A superb work of environmental reportage and reflection.
The New York Times
“You could call Safina a Thoreau for the twenty-first century.” New York Post
“Safina's book soars….I had to--and wanted to--read The View from Lazy Point very slowly, allowing myself to digest its wealth of information, to revel in the beauty of Safina's writing, and to absorb fully the implications of his musings….What a pleasure it is to find such an enlightening, provocative companion for walking and talking--and reading. We can ask no more from those who warn about dark days ahead than that they also awaken us to the miracle of everyday life.” Dominique Browning, The New York Times Book Review
“A call to arms in the cause of hope…Mr. Safina's writing moves easily from revelatory observation sparked by a flash of bird or splash of fish to passionate, lyrical philosophy.” The Economist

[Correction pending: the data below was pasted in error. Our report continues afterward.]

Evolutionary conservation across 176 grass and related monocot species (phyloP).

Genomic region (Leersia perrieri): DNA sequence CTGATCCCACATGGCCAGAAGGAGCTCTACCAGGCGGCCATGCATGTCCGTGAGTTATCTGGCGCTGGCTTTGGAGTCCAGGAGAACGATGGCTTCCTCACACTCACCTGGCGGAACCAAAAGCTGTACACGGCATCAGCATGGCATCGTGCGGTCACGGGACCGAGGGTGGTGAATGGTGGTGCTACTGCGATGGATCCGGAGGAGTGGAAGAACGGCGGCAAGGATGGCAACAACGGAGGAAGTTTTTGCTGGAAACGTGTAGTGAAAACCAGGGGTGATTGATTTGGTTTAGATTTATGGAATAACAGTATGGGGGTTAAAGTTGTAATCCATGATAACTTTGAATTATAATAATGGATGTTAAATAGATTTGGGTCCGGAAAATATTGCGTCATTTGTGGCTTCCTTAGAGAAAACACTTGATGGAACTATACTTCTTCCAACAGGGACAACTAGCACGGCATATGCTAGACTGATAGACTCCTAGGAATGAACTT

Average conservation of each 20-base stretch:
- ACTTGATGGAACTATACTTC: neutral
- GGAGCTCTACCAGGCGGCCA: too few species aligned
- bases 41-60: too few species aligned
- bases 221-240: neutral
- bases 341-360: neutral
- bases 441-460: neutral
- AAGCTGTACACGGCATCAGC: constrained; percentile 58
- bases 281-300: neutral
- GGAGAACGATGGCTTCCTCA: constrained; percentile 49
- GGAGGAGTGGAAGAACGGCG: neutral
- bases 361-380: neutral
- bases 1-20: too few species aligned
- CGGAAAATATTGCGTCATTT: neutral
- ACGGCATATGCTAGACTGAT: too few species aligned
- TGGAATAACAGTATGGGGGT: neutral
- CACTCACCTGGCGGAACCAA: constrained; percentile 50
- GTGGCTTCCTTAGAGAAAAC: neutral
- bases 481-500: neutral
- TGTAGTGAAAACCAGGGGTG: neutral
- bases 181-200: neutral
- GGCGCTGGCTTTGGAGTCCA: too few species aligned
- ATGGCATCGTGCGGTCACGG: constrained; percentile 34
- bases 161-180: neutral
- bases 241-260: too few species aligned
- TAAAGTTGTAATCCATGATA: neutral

“Before Carl Safina, environmentalists could often be heard wondering where the next Rachel Carson, Aldo Leopold, or Henry Beston might be hiding….The pure sensuous detail, seeing the natural world from a variety of angles, was missing in the generations after Carson and Leopold.” Newsday
- Holt, Henry & Company, Inc.
- Publication date:
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- First Edition
- Product dimensions:
- 6.40(w) x 9.30(h) x 1.60(d)
Read an Excerpt
I slide a fishing rod into my kayak as birds begin gathering over our bay. They know what's coming. So do I. On many summer afternoons, packs of surfacing Bluefish chase up small fish, drawing excited flocks of diving terns. The terns carry those little fish a few miles to hungry youngsters waiting eagerly on small, unpeopled islands. As it has been for millennia, so it is this very moment.